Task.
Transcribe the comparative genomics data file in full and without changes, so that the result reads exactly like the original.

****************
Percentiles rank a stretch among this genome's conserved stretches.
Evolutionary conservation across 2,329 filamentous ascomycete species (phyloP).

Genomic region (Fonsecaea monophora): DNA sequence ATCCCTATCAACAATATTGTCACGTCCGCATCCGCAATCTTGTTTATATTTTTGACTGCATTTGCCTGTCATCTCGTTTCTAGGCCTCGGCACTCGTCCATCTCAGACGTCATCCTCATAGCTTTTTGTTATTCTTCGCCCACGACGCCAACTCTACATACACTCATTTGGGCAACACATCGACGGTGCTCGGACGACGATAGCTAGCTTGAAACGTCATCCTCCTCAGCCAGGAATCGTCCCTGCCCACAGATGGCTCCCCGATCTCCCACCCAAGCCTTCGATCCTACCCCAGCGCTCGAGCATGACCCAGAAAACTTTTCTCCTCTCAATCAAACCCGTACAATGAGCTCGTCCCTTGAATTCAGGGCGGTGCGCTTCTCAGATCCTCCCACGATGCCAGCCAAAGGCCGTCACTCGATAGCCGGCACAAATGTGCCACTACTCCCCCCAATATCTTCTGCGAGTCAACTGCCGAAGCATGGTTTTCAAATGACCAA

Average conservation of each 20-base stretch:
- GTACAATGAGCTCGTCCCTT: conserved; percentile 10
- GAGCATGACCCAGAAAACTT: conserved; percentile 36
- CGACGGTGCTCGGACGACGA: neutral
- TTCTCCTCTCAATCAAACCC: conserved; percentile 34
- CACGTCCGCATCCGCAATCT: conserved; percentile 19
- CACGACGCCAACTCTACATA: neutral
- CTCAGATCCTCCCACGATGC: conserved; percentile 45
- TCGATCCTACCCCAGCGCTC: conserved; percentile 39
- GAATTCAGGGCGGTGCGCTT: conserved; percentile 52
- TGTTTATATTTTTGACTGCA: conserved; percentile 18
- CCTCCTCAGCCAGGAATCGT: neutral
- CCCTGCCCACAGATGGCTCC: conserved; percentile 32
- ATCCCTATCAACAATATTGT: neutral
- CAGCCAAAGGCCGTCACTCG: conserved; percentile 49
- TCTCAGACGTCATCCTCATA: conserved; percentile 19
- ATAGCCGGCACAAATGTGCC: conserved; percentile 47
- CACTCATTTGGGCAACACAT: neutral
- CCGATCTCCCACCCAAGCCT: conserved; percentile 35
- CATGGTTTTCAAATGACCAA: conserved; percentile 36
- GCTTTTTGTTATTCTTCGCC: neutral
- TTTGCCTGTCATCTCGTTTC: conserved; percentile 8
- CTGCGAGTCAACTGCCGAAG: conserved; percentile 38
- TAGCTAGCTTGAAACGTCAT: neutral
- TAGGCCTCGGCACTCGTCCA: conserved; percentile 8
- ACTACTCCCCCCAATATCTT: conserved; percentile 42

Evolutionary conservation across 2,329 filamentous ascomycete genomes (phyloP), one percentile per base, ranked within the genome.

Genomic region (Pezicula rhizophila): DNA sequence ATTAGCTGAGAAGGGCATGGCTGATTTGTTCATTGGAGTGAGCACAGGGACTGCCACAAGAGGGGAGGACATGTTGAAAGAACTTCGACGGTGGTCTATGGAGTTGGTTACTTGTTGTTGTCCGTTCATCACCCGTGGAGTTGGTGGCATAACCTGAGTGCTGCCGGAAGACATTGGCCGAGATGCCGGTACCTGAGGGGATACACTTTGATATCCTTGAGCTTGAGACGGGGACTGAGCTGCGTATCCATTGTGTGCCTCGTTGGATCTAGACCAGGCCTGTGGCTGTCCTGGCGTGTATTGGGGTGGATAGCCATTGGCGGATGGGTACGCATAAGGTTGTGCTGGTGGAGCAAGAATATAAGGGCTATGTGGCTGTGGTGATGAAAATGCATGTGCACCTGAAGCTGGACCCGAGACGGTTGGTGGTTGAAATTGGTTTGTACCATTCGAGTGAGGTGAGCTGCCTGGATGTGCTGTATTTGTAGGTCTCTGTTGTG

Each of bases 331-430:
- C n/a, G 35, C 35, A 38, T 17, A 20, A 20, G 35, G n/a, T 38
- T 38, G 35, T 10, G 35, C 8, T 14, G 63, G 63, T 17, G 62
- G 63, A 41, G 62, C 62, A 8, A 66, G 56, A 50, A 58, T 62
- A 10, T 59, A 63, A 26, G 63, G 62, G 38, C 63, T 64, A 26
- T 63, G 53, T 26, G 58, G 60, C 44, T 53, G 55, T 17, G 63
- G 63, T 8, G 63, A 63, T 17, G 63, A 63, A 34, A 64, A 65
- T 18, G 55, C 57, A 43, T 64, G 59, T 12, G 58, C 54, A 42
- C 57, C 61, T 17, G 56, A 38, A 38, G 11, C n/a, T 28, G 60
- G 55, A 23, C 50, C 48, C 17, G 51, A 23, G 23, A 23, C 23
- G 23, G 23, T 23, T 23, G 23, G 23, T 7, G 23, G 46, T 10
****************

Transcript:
Percentiles rank a stretch among this genome's conserved stretches.
Evolutionary conservation across 2,329 filamentous ascomycete species (phyloP).

Genomic region (Fonsecaea monophora): DNA sequence ATCCCTATCAACAATATTGTCACGTCCGCATCCGCAATCTTGTTTATATTTTTGACTGCATTTGCCTGTCATCTCGTTTCTAGGCCTCGGCACTCGTCCATCTCAGACGTCATCCTCATAGCTTTTTGTTATTCTTCGCCCACGACGCCAACTCTACATACACTCATTTGGGCAACACATCGACGGTGCTCGGACGACGATAGCTAGCTTGAAACGTCATCCTCCTCAGCCAGGAATCGTCCCTGCCCACAGATGGCTCCCCGATCTCCCACCCAAGCCTTCGATCCTACCCCAGCGCTCGAGCATGACCCAGAAAACTTTTCTCCTCTCAATCAAACCCGTACAATGAGCTCGTCCCTTGAATTCAGGGCGGTGCGCTTCTCAGATCCTCCCACGATGCCAGCCAAAGGCCGTCACTCGATAGCCGGCACAAATGTGCCACTACTCCCCCCAATATCTTCTGCGAGTCAACTGCCGAAGCATGGTTTTCAAATGACCAA

Average conservation of each 20-base stretch:
- GTACAATGAGCTCGTCCCTT: conserved; percentile 10
- GAGCATGACCCAGAAAACTT: conserved; percentile 36
- CGACGGTGCTCGGACGACGA: neutral
- TTCTCCTCTCAATCAAACCC: conserved; percentile 34
- CACGTCCGCATCCGCAATCT: conserved; percentile 19
- CACGACGCCAACTCTACATA: neutral
- CTCAGATCCTCCCACGATGC: conserved; percentile 45
- TCGATCCTACCCCAGCGCTC: conserved; percentile 39
- GAATTCAGGGCGGTGCGCTT: conserved; percentile 52
- TGTTTATATTTTTGACTGCA: conserved; percentile 18
- CCTCCTCAGCCAGGAATCGT: neutral
- CCCTGCCCACAGATGGCTCC: conserved; percentile 32
- ATCCCTATCAACAATATTGT: neutral
- CAGCCAAAGGCCGTCACTCG: conserved; percentile 49
- TCTCAGACGTCATCCTCATA: conserved; percentile 19
- ATAGCCGGCACAAATGTGCC: conserved; percentile 47
- CACTCATTTGGGCAACACAT: neutral
- CCGATCTCCCACCCAAGCCT: conserved; percentile 35
- CATGGTTTTCAAATGACCAA: conserved; percentile 36
- GCTTTTTGTTATTCTTCGCC: neutral
- TTTGCCTGTCATCTCGTTTC: conserved; percentile 8
- CTGCGAGTCAACTGCCGAAG: conserved; percentile 38
- TAGCTAGCTTGAAACGTCAT: neutral
- TAGGCCTCGGCACTCGTCCA: conserved; percentile 8
- ACTACTCCCCCCAATATCTT: conserved; percentile 42

Evolutionary conservation across 2,329 filamentous ascomycete genomes (phyloP), one percentile per base, ranked within the genome.

Genomic region (Pezicula rhizophila): DNA sequence ATTAGCTGAGAAGGGCATGGCTGATTTGTTCATTGGAGTGAGCACAGGGACTGCCACAAGAGGGGAGGACATGTTGAAAGAACTTCGACGGTGGTCTATGGAGTTGGTTACTTGTTGTTGTCCGTTCATCACCCGTGGAGTTGGTGGCATAACCTGAGTGCTGCCGGAAGACATTGGCCGAGATGCCGGTACCTGAGGGGATACACTTTGATATCCTTGAGCTTGAGACGGGGACTGAGCTGCGTATCCATTGTGTGCCTCGTTGGATCTAGACCAGGCCTGTGGCTGTCCTGGCGTGTATTGGGGTGGATAGCCATTGGCGGATGGGTACGCATAAGGTTGTGCTGGTGGAGCAAGAATATAAGGGCTATGTGGCTGTGGTGATGAAAATGCATGTGCACCTGAAGCTGGACCCGAGACGGTTGGTGGTTGAAATTGGTTTGTACCATTCGAGTGAGGTGAGCTGCCTGGATGTGCTGTATTTGTAGGTCTCTGTTGTG

Each of bases 331-430:
- C n/a, G 35, C 35, A 38, T 17, A 20, A 20, G 35, G n/a, T 38
- T 38, G 35, T 10, G 35, C 8, T 14, G 63, G 63, T 17, G 62
- G 63, A 41, G 62, C 62, A 8, A 66, G 56, A 50, A 58, T 62
- A 10, T 59, A 63, A 26, G 63, G 62, G 38, C 63, T 64, A 26
- T 63, G 53, T 26, G 58, G 60, C 44, T 53, G 55, T 17, G 63
- G 63, T 8, G 63, A 63, T 17, G 63, A 63, A 34, A 64, A 65
- T 18, G 55, C 57, A 43, T 64, G 59, T 12, G 58, C 54, A 42
- C 57, C 61, T 17, G 56, A 38, A 38, G 11, C n/a, T 28, G 60
- G 55, A 23, C 50, C 48, C 17, G 51, A 23, G 23, A 23, C 23
- G 23, G 23, T 23, T 23, G 23, G 23, T 7, G 23, G 46, T 10